BY DOTUN IBIWOYE
WHEN Lagos State Governor, Babatunde Raji Fashola (SAN), was signing the Cremation Law of Lagos State almost a year ago, he said “cremation is a way to go, given the mega-city status of Lagos”
Today, however as the signing of the law marks its first anniversary, no resident of the city has officially applied for the cremation of dead relatives.
Even when the law empowers medical practitioners, with government approval, to cremate abandoned and unclaimed corpses, after a reasonable period, none of such has taken place.
This law implies that the practice of burning the dead and collecting the ashes for disposal in any manner desired by the family of the deceased was approved by the state.
The law is to legalise and strictly regulate the manner in which cremations will be carried out in the state.
Before an application for cremation is allowed, there must be a death certificate; a certified true copy of the entry of the deceased death in the relevant registers; and confirmed medical certificate which must certify the cause of the death.
Under the law, it must be the deceased that provides for it before his death or their families who will apply for the cremation.
Applying for cremation
Last week, the Special Adviser to Governor Fashola on Political and Legislative Powers Bureau, Hon. Folami Olohuntele disclosed that the Cremation Law was not compulsory for Lagosians.
Olohuntele also affirmed that the law was principally passed by the State House of Assembly to provide solution to the problem of unclaimed corpses in various mortuaries.
The question now is whether the intrinsic values and belief systems of the over 20 million Lagosians will be side-stepped for cremation?
The law further states that where a will is silent, the closest relation who may apply must have attained the age of 18.
Also, a medical officer can apply for cremation for abandoned corpses which are not claimed after a period of time. The law dwells on the aftermath of unclaimed corpses in the state and the step-by-step approach to their disposal.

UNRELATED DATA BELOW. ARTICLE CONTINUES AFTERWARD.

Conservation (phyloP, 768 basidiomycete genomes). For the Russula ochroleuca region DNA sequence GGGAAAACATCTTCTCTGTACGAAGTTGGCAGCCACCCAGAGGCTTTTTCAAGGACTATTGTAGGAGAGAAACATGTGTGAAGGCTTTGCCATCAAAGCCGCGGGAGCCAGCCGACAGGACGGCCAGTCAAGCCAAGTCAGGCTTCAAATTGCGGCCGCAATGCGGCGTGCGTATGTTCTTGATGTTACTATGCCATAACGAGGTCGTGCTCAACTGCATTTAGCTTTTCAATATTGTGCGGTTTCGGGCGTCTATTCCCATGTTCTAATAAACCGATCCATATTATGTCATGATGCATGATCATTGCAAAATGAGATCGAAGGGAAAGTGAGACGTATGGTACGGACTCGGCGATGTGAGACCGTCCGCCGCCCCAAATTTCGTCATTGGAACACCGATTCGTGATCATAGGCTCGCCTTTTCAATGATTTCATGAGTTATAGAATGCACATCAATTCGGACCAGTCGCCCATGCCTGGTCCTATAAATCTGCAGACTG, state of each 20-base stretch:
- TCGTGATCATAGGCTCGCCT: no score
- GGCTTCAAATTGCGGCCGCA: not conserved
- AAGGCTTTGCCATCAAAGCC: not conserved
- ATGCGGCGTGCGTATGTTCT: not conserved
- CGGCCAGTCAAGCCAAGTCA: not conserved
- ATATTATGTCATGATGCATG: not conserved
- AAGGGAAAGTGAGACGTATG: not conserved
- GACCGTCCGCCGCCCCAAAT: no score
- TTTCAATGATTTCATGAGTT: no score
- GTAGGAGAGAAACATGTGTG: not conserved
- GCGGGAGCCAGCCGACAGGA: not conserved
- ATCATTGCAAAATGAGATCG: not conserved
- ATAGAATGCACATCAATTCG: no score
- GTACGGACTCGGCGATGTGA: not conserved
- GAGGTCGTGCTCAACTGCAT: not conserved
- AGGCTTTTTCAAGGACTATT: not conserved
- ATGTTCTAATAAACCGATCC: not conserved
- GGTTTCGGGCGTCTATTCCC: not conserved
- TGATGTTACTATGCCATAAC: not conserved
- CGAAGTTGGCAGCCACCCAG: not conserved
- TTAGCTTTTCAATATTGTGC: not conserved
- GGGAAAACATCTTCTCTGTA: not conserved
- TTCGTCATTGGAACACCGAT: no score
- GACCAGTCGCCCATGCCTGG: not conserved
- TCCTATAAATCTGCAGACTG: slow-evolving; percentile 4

Once a 14-day notice is given after cremation and if nobody claims the ashes, the office can dispose it.
Lagos lawyer and human rights activist, Bamidele Aturu said there was nothing wrong with the law as long as it did not compel anyone to cremate his or her loved ones, saying it is just a choice.
The Pan Yoruba socio-cultural group, Afenifere, last year decried the cremation law, saying that it is against the tradition and culture of the Yoruba race.
Also, the Director of Media, Catholic Church, Lagos, Gabriel Osu stressed that the rights of the living and the dead were often violated in the country, saying that the cremation law is anti-poor and anti-dead.
Osu called on those who passed the law to live by example by allowing their dead loved ones to be cremated first to show that they are serious about the issue.
According to Chizoba Ibekwe who sells cars at Berger Bridge, Mile 2, Lagos, the law will not be patronised by anyone because the cultural beliefs did not make provision for burning the dead as an alternative to space and unclaimed corpse.
“I am from Imo State but I was born and bred in Lagos, my father also grew up in Lagos in the 1950s, so we are true Lagosians in all ramifications but that does not mean we will be adjusting our culture due to the new trend, new millennium or jet age.
“How will I allow my relatives to burn me when I die? No, it is impossible.
“I have also lived with Yorubas, Ijaws, Hausas, Efiks and other ethnic groups in Nigeria. They will not bend their culture for this cremation law. So the law will only be applicable on paper not in reality. I also commend the government of this state because it is always ahead and always compliant with the world.
For Morakinyo Adebowale who lives in Festival town; “Psychologically the families of the deceased will not be okay with cremation.
“The act of cremating unclaimed corpses will not go well with our people. It takes only an educated man to understand the positive side of this law. The multi-ethnic nature of the country will also hinder its application. When I was very young I used to watch in India films how they cremate their dead. I don’t think Nigerians will be comfortable with that.”